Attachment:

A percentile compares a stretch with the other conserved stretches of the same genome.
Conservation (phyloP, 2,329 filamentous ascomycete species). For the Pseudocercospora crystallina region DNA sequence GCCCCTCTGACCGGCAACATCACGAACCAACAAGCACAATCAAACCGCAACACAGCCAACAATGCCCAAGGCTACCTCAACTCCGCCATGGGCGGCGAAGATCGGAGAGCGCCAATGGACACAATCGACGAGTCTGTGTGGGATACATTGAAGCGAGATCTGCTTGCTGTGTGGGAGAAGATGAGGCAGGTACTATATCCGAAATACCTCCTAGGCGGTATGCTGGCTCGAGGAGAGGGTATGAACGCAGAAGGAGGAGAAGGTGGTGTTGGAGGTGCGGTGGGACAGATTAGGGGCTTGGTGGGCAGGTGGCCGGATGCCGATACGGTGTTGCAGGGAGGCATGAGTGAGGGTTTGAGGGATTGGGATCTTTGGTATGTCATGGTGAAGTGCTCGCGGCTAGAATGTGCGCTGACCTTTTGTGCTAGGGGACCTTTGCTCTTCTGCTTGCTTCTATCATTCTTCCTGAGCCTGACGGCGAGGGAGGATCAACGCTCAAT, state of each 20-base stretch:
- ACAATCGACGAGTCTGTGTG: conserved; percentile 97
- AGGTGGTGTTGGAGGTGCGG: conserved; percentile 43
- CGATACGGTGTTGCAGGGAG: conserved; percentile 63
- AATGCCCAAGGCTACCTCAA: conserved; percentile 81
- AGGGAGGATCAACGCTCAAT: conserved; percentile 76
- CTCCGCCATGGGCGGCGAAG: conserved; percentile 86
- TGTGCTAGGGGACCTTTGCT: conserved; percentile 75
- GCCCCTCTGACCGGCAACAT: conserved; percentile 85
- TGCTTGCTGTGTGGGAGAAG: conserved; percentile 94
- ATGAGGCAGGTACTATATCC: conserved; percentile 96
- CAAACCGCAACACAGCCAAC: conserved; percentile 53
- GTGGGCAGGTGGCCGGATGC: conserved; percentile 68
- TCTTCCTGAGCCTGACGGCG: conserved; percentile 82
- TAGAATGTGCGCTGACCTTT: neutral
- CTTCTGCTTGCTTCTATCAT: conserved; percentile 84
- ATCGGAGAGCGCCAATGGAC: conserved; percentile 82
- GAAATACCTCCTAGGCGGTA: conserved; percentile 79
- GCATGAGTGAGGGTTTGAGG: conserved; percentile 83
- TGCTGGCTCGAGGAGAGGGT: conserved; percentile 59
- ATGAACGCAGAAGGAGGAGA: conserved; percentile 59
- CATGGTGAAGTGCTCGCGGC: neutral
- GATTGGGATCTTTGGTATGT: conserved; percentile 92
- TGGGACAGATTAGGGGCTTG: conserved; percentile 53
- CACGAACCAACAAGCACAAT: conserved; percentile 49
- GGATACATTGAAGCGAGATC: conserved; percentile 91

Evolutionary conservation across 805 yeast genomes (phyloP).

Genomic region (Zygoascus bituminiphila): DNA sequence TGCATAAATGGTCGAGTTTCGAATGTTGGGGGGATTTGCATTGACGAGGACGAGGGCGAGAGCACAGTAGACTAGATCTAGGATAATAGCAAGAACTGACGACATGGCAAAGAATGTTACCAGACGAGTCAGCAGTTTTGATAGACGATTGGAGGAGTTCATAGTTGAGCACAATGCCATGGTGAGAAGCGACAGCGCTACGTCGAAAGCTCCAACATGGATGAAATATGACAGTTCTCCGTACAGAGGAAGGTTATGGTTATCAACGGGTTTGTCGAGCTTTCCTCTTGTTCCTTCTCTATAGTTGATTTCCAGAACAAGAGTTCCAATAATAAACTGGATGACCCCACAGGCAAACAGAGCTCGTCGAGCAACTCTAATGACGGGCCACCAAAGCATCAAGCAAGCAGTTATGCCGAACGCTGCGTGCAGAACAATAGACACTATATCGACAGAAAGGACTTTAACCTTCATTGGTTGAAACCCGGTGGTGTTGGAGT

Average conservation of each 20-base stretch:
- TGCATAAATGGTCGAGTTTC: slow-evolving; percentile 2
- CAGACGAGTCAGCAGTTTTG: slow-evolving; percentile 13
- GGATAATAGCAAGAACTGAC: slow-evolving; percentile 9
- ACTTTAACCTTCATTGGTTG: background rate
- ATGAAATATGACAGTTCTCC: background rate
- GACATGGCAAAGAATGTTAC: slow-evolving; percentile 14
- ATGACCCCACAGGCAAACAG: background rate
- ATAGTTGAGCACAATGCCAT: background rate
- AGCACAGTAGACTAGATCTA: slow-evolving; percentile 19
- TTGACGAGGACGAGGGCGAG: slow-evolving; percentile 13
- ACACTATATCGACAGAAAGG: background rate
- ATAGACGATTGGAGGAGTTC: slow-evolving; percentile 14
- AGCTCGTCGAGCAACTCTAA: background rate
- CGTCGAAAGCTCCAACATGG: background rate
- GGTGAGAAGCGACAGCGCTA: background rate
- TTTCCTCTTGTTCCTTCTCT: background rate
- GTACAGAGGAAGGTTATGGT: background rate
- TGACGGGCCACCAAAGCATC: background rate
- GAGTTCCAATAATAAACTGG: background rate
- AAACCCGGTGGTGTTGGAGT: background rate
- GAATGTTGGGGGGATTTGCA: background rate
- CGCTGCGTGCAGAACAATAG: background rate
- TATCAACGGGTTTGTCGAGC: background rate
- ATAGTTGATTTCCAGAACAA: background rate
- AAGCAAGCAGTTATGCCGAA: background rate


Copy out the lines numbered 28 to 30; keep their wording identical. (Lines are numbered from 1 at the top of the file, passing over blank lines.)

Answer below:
Evolutionary conservation across 805 yeast genomes (phyloP).

Genomic region (Zygoascus bituminiphila): DNA sequence TGCATAAATGGTCGAGTTTCGAATGTTGGGGGGATTTGCATTGACGAGGACGAGGGCGAGAGCACAGTAGACTAGATCTAGGATAATAGCAAGAACTGACGACATGGCAAAGAATGTTACCAGACGAGTCAGCAGTTTTGATAGACGATTGGAGGAGTTCATAGTTGAGCACAATGCCATGGTGAGAAGCGACAGCGCTACGTCGAAAGCTCCAACATGGATGAAATATGACAGTTCTCCGTACAGAGGAAGGTTATGGTTATCAACGGGTTTGTCGAGCTTTCCTCTTGTTCCTTCTCTATAGTTGATTTCCAGAACAAGAGTTCCAATAATAAACTGGATGACCCCACAGGCAAACAGAGCTCGTCGAGCAACTCTAATGACGGGCCACCAAAGCATCAAGCAAGCAGTTATGCCGAACGCTGCGTGCAGAACAATAGACACTATATCGACAGAAAGGACTTTAACCTTCATTGGTTGAAACCCGGTGGTGTTGGAGT

Average conservation of each 20-base stretch: